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FBI: Don’t Trust HTTPS or Padlock on Websites

The FBI has been forced to issue an alert warning users that the sight of "HTTPS" and a padlock icon in the address bar may not be enough to prove the authenticity of a website.

The latest Public Service Announcement from the bureau’s public-facing Internet Crime Complaint Center (IC3) revealed that cyber-criminals are increasingly abusing trust in TLS-secured websites to improve the success rate of phishing attacks.

“They are more frequently incorporating website certificates — third-party verification that a site is secure — when they send potential victims emails that imitate trustworthy companies or email contacts,” it warned.

“These phishing schemes are used to acquire sensitive logins or other information by luring them to a malicious website that looks secure.”

Corin Imai, senior security adviser at DomainTools, argued that the falling price of SSL-TSL certificates make it a no-brainer for malicious webmasters.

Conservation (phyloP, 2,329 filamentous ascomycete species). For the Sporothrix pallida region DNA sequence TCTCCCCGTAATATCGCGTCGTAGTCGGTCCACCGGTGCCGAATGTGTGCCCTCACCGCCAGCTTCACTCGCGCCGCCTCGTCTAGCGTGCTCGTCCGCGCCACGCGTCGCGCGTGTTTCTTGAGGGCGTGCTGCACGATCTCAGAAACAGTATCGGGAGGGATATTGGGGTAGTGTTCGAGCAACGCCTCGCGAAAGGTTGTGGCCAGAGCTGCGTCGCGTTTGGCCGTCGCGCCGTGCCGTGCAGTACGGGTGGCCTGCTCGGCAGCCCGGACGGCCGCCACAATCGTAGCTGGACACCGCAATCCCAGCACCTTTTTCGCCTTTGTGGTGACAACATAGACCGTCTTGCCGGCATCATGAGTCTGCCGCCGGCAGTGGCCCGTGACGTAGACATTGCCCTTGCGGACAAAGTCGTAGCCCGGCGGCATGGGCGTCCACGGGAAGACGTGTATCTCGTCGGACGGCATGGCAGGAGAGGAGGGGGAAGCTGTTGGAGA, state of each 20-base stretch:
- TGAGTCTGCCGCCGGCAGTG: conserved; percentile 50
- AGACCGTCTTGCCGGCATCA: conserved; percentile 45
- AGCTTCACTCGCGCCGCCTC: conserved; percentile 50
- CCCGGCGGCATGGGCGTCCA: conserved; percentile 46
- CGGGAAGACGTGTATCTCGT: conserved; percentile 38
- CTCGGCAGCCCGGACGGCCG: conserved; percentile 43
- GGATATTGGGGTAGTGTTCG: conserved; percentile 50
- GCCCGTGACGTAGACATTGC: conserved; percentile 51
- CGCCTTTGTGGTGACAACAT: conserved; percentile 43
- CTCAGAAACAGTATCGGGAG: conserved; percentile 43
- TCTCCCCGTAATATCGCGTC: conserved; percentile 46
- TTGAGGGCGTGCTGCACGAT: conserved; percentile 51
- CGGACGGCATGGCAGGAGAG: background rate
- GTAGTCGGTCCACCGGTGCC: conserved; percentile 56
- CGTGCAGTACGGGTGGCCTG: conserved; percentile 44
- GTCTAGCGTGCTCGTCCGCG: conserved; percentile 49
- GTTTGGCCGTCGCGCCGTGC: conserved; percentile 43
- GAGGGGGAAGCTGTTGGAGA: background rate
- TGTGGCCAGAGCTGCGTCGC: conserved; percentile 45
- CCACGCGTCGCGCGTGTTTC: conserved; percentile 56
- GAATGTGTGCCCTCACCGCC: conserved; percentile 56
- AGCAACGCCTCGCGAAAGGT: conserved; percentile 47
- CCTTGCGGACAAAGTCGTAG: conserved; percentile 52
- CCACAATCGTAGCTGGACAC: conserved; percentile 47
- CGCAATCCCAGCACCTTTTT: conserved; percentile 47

“Thankfully, education is the single security measure against which criminals can’t work around: an aware user, who has been trained to look for misspellings in the URL of a web page and knows not to trust a padlock icon, is much harder to lure into giving away personal information or clicking on malware-spreading links,” she added.

“Organizations should therefore invest in solid training programs, which cannot be limited to a one-day workshop on what a phishing scam looks like, but need to be continuous, thorough and impactful.”

To that end, the FBI urged users to go back to basics, by not clicking on links in any suspicious-looking emails and to follow-up with the sender directly even if the contact is known.

Hackers are also hosting malware on cloud services such as Azure and benefiting from their HTTPS certificates indirectly this way, experts have revealed.

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